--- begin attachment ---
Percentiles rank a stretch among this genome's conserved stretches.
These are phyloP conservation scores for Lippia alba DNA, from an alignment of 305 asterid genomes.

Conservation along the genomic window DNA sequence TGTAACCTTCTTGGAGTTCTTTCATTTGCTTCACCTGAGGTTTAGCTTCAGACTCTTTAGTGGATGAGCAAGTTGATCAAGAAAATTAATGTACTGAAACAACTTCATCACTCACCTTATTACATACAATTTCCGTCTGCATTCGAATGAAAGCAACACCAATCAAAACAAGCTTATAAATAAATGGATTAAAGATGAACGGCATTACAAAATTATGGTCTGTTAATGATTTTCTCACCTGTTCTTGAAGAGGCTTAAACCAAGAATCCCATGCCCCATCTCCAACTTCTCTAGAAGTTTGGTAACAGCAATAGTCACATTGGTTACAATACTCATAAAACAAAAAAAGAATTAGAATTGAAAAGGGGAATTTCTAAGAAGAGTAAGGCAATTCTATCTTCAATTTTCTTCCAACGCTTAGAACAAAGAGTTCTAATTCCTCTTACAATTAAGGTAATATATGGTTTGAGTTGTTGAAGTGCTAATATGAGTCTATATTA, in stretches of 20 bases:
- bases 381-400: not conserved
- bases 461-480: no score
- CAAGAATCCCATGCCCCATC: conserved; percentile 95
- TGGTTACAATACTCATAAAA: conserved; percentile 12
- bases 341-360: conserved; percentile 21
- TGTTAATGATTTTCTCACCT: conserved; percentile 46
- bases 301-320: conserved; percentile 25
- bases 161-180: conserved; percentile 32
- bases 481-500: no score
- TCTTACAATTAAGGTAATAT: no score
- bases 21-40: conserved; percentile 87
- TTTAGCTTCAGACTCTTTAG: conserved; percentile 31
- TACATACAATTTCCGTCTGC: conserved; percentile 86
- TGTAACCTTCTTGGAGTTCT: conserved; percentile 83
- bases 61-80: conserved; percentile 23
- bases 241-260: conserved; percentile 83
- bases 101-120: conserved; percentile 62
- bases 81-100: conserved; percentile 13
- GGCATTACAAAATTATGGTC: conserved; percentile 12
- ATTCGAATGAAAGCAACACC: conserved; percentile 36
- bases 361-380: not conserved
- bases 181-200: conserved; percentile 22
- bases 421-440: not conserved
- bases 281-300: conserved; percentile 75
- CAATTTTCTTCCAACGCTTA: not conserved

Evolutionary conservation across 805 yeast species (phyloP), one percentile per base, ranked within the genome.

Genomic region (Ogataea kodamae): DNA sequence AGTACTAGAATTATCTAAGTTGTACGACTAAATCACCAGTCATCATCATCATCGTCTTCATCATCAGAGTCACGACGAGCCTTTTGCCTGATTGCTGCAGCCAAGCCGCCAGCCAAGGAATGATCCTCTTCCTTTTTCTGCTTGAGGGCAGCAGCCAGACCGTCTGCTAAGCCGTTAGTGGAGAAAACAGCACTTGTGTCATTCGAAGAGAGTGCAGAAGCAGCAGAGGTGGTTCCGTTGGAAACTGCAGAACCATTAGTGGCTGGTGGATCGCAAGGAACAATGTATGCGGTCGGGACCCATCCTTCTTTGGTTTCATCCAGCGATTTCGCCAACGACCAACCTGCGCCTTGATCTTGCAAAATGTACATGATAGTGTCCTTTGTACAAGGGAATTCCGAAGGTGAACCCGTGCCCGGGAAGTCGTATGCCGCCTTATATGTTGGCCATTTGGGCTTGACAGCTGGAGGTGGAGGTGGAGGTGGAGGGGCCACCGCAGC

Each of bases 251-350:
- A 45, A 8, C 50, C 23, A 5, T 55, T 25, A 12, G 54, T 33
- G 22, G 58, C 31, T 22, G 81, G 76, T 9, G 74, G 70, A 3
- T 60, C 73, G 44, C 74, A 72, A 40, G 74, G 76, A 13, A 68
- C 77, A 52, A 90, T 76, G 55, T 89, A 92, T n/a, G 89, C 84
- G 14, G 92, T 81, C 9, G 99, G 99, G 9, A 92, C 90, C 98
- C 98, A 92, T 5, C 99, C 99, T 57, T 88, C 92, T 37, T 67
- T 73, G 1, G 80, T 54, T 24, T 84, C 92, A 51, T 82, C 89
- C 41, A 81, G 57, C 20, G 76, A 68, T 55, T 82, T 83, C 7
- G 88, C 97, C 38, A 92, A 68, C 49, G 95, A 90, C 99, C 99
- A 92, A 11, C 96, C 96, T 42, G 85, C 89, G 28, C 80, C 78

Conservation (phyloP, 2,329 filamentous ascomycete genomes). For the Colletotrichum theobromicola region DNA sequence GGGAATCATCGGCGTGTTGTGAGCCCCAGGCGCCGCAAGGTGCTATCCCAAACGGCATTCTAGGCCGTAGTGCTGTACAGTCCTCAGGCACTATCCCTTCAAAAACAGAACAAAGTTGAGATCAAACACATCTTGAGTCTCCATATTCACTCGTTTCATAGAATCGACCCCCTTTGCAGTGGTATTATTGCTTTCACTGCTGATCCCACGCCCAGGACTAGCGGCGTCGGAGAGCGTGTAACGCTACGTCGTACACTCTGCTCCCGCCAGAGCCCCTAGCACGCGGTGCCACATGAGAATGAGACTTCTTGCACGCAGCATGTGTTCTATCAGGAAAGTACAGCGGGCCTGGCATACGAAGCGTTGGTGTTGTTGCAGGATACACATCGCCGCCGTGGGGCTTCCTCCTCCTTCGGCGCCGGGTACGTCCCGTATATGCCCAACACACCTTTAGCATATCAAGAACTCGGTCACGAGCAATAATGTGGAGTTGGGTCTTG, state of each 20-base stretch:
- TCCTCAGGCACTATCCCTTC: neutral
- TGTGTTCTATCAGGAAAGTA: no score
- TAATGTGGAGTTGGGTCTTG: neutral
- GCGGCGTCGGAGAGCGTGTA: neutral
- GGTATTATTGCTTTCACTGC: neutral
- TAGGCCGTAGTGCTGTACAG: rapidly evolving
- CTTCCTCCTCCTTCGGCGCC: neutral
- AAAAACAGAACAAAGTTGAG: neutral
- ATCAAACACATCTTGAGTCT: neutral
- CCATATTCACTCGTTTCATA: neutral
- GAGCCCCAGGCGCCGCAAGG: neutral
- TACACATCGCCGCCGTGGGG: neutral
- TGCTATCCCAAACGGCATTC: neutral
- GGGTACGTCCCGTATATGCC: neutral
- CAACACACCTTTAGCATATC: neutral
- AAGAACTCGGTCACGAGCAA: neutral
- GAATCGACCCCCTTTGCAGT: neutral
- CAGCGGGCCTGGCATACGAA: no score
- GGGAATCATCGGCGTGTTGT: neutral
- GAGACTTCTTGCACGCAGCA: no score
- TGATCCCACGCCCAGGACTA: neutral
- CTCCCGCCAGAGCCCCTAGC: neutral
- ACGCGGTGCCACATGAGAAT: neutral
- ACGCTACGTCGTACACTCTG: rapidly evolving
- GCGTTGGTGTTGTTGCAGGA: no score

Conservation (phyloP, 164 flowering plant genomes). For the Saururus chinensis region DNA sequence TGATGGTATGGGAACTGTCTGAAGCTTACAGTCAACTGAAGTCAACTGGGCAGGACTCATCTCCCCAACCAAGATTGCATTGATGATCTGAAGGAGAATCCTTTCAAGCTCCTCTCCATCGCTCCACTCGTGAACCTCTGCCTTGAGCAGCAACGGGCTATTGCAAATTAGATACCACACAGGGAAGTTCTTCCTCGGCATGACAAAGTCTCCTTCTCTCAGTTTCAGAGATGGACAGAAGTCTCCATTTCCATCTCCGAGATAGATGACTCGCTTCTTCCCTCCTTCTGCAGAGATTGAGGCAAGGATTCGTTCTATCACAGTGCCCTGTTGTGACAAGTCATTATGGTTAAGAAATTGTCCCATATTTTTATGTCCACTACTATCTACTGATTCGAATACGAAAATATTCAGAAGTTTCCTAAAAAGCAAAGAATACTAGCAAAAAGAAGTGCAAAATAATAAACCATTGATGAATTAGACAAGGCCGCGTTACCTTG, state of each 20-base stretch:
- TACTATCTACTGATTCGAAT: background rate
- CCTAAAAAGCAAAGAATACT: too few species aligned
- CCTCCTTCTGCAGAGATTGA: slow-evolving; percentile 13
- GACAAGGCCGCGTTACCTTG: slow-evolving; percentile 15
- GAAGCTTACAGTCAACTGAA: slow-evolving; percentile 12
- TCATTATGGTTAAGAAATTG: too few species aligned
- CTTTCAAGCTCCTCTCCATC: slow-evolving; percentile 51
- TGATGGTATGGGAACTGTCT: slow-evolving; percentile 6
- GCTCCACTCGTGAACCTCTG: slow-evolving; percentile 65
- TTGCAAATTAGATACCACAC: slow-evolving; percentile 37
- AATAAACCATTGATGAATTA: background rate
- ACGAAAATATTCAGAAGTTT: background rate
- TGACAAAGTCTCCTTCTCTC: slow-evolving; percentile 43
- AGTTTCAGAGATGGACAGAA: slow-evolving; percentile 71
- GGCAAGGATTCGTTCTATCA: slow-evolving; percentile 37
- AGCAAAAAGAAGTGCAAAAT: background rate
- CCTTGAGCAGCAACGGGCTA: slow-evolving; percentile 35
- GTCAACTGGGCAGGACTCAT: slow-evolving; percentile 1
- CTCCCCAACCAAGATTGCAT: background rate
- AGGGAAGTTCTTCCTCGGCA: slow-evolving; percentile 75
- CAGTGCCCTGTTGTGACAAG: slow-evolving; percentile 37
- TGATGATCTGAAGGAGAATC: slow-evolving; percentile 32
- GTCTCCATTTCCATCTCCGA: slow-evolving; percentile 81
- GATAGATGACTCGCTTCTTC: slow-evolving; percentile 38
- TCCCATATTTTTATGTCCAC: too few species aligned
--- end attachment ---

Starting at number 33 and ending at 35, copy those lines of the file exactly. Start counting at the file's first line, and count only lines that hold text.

- G 22, G 58, C 31, T 22, G 81, G 76, T 9, G 74, G 70, A 3
- T 60, C 73, G 44, C 74, A 72, A 40, G 74, G 76, A 13, A 68
- C 77, A 52, A 90, T 76, G 55, T 89, A 92, T n/a, G 89, C 84